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Geologic Misconceptions: “Layer-cake” stratigraphy

January 22, 2008

This post is part of the fifth installment of the geoscience blog carnival, The Accretionary Wedge. The topic is ‘geologic misconceptions’ and it is also National Pie Day. Instead of pie, I discuss cake … a very messy, uneven cake. Head on over to Green Gabbro for info and links to all the posts for TAW #5.

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I don’t care if the sedimentary layers in this image “look” flat…they’re not.

Okay … maybe they are essentially “flat” over a few or even several 10s to 100s of kilometers. But … as one who studies strata, one of my pet-peeves is the portrayal of sedimentary successions as perfectly flat layers.

It is more appropriate to think of sedimentary layers as sedimentary bodies. No sedimentary layer goes on forever … they eventually pinch out, get cut out, or gradually change into a different type of sedimentary rock. As a result, these bodies have a shape to them … they are not rectangles. Nearly all sedimentary bodies, when viewed in a 2-D cross section, are some sort of wedge-shaped body. Bailey (1998) called these bodies “lenticles”, that is, they have a lenticular shape. The geometry might not be visible unless you impose a great deal of vertical exaggeration (as stratigraphers often do with cross sections) but it is there nonetheless.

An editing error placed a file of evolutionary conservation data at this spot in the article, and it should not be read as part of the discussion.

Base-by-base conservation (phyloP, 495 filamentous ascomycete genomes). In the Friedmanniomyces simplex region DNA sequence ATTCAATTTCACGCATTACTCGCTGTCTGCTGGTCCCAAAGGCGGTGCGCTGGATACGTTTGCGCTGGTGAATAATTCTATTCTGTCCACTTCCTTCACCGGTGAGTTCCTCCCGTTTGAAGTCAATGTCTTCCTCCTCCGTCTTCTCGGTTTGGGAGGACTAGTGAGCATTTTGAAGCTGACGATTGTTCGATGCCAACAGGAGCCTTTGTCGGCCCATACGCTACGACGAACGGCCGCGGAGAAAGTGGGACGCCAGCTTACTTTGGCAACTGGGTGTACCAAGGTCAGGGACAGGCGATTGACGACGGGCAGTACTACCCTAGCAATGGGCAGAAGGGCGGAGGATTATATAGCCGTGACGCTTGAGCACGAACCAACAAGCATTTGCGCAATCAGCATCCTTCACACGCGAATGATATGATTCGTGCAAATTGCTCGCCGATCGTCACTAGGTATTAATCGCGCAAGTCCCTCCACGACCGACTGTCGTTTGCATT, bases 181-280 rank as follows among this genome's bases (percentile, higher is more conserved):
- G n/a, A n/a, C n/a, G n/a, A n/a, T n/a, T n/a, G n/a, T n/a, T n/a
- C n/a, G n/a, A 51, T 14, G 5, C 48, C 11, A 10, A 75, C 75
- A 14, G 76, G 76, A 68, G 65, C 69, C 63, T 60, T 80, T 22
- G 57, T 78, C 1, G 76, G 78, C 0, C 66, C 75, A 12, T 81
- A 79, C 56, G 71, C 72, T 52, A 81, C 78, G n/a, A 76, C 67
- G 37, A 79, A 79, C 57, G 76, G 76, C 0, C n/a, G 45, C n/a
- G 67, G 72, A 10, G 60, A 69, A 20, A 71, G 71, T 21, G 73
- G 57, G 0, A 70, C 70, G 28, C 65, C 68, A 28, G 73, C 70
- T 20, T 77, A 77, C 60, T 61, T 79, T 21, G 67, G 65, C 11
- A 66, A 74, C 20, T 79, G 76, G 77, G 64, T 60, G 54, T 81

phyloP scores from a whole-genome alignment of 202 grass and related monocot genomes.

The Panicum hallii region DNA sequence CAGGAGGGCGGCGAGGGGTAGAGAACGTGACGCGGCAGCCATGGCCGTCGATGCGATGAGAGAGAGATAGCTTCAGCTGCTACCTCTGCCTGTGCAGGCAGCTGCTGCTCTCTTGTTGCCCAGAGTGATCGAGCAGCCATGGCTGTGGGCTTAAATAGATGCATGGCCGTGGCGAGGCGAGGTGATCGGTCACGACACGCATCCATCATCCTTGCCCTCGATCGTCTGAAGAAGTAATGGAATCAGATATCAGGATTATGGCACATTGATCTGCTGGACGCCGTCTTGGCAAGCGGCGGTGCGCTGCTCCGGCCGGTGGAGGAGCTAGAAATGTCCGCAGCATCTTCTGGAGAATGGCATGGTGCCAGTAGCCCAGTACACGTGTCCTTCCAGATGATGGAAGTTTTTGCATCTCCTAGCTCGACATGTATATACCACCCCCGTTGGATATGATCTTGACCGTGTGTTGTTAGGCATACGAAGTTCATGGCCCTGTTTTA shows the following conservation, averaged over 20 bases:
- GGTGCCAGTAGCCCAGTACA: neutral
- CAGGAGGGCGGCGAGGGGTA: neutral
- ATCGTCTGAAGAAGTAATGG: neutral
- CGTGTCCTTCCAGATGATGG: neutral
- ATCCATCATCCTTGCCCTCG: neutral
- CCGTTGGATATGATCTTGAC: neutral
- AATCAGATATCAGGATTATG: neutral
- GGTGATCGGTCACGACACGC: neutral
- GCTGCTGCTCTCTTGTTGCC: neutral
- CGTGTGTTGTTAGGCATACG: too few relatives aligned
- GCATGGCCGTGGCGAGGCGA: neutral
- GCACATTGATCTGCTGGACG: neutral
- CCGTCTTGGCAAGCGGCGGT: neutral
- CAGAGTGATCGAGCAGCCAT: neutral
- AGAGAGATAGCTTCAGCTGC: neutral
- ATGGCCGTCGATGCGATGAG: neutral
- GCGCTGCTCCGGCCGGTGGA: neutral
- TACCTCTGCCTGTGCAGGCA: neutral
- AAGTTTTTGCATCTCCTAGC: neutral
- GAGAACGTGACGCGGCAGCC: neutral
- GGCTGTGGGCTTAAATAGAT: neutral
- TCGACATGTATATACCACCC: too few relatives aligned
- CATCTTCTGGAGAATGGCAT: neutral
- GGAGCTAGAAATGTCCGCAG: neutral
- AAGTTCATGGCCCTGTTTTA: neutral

Why does this bother me? Or, to put it another way, why is this important?

The “layer-cake” view of stratigraphy bothers me because it does not appreciate (1) complex patterns of deposition/erosion or (2) complex patterns of preservation. A snapshot of a depositional system (i.e., some place where there is net accumulation of sediment) looks more like this:

lena_hires.jpg

credit: GoogleEarth

That’s the Lena Delta in Siberia from GoogleEarth … click on it for a nice, hi-res version.

In most cases, however, we do not see a fully-preserved delta in the rock record. The processes of long-term preservation creates a body of sediment/rock that is typically an amalgam of numerous elements of the system over a long period of time. These processes can, in some cases, “smooth” out some complexities but they also introduce some of their own.